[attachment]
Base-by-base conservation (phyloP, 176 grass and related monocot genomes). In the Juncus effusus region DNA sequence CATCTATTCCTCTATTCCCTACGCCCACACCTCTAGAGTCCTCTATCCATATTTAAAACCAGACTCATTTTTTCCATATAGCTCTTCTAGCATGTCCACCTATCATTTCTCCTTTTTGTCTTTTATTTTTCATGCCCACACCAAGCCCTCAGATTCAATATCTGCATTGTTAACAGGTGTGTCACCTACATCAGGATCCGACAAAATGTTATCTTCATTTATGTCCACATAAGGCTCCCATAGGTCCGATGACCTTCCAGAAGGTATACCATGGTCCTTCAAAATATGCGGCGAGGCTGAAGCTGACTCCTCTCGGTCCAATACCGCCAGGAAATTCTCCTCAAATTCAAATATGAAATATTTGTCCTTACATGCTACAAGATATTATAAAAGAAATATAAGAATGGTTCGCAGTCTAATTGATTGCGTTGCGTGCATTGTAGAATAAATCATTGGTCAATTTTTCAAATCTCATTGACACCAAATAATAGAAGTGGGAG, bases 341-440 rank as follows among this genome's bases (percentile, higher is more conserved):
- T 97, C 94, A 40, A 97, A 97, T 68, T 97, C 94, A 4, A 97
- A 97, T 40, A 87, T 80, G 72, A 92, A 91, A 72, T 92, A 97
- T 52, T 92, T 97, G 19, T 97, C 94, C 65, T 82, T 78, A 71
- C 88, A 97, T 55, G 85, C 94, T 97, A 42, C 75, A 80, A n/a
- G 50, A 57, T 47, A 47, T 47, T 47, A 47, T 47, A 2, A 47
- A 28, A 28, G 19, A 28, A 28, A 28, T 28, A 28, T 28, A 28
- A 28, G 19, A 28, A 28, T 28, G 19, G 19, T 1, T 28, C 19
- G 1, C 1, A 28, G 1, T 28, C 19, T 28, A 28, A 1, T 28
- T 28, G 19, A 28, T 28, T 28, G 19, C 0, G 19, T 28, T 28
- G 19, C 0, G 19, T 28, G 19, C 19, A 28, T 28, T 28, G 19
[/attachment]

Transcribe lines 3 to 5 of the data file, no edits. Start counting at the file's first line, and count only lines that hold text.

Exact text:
- A 97, T 40, A 87, T 80, G 72, A 92, A 91, A 72, T 92, A 97
- T 52, T 92, T 97, G 19, T 97, C 94, C 65, T 82, T 78, A 71
- C 88, A 97, T 55, G 85, C 94, T 97, A 42, C 75, A 80, A n/a